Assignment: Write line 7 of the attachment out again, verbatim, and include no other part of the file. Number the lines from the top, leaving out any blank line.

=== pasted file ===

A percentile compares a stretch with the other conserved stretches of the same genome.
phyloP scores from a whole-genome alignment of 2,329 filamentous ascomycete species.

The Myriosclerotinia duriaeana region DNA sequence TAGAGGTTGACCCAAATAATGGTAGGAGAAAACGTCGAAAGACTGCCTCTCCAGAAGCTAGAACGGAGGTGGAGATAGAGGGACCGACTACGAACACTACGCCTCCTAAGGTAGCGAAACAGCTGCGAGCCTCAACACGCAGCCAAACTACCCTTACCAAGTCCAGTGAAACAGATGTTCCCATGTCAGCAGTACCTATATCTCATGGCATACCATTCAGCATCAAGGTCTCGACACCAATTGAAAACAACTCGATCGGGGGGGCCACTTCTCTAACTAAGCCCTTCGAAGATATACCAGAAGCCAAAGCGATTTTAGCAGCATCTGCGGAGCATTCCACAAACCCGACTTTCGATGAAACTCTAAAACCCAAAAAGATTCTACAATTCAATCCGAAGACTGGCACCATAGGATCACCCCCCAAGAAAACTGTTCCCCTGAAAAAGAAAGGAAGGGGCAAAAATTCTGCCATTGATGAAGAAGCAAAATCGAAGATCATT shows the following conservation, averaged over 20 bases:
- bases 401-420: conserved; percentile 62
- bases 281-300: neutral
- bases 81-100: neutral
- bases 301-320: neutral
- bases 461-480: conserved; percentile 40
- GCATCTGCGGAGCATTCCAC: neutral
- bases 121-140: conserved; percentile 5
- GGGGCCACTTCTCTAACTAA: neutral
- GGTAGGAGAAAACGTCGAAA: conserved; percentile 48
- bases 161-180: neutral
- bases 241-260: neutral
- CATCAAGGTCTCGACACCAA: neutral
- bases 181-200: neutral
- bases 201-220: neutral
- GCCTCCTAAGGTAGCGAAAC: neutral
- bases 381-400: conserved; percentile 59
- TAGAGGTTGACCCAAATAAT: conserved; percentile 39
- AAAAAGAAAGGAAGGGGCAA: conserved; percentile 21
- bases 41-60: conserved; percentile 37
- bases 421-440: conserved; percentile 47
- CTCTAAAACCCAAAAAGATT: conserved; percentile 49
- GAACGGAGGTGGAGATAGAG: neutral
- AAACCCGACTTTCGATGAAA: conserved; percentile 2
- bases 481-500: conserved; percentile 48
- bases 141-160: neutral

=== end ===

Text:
- bases 301-320: neutral